1. The illness I live with is: Type 1 Diabetes
2. I was diagnosed with it in the year: 1988
3. But I had symptoms since: I was 5 at the time, so I don't remember the exact timing of stuff that far back. I do remember walking in town with my family, and repeatedly asking for a drink, and being given a can of (normal) lemonade! I also remember getting really skinny and earning the nickname 'stickthin' at school. I also remember that shortly after I was diagnosed, it was my 6th birthday, and my Mum had no idea what to make as a cake. Being the inventive soul that she is, she made a "plain" cake and "iced" it with cream cheese decorated with kiwi fruit! Let's just say my 6 yr old friends didn't know what to think of that! :P
4. The biggest adjustment I’ve had to make is: None. I've had this so long that it has become a part of me. I barely remember what it was like to not be diabetic. This IS my normal. Of course, whenever the drug companies make a new insulin, that's always a major adjustment to get used to.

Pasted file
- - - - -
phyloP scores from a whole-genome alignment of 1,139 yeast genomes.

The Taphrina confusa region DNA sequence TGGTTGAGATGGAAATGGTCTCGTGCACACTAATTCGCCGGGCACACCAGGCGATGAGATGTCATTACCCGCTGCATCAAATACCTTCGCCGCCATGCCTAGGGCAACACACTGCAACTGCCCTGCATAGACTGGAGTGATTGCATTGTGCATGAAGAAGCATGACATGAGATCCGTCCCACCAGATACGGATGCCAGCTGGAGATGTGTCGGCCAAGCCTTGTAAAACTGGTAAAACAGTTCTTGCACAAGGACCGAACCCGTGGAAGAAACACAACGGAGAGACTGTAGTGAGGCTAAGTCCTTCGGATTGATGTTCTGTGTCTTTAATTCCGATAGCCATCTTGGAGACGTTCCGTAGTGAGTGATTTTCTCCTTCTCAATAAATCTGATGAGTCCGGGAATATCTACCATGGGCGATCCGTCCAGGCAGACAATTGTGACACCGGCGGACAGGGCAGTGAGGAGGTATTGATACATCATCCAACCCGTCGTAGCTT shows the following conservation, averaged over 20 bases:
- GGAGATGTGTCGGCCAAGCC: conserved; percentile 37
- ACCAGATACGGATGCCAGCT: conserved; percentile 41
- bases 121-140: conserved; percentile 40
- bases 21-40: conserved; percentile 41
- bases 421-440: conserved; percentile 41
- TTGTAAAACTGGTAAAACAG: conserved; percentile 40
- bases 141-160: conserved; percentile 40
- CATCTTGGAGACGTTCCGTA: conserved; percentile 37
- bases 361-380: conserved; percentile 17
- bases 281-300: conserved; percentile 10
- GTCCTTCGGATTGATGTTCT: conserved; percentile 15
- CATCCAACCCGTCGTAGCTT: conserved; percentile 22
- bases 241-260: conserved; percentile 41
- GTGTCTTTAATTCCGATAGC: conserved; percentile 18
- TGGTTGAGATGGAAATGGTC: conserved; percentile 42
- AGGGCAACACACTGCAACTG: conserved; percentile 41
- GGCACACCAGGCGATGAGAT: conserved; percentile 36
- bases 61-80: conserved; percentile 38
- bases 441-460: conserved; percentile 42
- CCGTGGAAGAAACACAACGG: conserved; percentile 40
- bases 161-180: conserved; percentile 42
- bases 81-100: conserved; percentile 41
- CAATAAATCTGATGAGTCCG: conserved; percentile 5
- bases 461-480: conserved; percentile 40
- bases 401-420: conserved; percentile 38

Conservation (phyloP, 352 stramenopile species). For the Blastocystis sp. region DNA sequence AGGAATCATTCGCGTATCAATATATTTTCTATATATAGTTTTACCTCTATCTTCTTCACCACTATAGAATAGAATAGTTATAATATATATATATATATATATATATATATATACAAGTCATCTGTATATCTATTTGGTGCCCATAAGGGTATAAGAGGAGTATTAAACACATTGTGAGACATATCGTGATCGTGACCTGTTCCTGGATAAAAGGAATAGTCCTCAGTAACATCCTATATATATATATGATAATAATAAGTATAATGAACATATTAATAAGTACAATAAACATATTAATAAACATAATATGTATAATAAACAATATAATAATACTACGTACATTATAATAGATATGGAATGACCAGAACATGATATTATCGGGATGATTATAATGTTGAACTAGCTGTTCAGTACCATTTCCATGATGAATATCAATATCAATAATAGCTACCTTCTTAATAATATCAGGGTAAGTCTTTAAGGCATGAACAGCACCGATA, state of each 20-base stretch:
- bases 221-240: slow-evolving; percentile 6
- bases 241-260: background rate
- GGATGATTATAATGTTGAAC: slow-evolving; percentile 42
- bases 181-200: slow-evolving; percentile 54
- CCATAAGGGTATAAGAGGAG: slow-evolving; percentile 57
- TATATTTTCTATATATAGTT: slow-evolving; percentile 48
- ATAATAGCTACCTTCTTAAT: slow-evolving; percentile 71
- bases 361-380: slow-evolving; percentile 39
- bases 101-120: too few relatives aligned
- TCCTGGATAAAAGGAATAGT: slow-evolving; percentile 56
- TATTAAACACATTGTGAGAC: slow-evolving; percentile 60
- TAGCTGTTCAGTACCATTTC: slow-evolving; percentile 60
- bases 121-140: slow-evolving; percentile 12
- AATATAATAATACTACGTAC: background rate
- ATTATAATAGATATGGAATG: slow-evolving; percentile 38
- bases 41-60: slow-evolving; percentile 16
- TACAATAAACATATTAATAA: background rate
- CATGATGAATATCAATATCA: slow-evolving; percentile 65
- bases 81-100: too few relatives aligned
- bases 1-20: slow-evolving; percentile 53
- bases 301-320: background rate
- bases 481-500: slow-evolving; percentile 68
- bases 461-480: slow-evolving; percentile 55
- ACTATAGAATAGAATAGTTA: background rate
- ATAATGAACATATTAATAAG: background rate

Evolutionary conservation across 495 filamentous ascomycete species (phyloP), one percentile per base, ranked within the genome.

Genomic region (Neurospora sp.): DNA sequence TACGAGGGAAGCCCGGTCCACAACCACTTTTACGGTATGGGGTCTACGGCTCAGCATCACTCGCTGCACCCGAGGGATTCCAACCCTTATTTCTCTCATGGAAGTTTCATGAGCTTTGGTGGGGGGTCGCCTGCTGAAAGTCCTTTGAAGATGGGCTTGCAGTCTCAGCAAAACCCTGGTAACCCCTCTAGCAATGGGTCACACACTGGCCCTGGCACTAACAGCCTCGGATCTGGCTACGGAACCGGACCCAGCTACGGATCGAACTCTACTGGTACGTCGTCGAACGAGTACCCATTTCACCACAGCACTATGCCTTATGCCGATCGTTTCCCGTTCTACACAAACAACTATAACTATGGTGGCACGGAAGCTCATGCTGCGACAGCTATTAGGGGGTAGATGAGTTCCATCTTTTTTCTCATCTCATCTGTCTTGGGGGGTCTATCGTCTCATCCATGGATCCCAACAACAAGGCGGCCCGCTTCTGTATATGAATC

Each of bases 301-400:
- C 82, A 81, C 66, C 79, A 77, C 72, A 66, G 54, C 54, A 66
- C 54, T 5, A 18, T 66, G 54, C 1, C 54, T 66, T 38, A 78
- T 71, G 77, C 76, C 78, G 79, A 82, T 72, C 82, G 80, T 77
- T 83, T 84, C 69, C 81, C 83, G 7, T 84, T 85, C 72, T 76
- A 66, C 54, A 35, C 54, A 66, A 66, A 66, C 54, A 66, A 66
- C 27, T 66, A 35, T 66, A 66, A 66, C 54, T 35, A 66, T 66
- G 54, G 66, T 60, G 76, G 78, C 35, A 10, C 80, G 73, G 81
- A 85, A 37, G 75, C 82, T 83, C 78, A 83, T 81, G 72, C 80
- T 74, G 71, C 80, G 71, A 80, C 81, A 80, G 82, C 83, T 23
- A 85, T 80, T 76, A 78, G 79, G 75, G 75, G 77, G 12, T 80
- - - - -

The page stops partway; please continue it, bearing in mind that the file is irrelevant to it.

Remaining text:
5. Most people assume: That T1 is just a "worse" form of T2. It's not. They are 2 completely separate diseases and I am beginning to see the logic in two very distinct and separate names! Some people also assume that
- I can't eat ANY sugar
- I can't eat salt (WTF?)
- I can't eat chocolate (gimme gimme!)
- I just have an injection and that fixes everything
- that it's similar to mild asthma - when I explain the daily rituals and routines I go through, most people are quite amazed I get any work done at all!
6. The hardest part about mornings are: waking up either really high or really low, as either result is guaranteed to wreak havoc on my day.
7. My favorite medical TV show is: House. It's funny.
8. A gadget I couldn’t live without is: Well, the obvious answer is my glucose meter (Optium Xceed), but I could just get another one. Maybe my iPhone. I love my iPhone! I use it to calculate insulin dosages and control has gotten better since I started doing that :)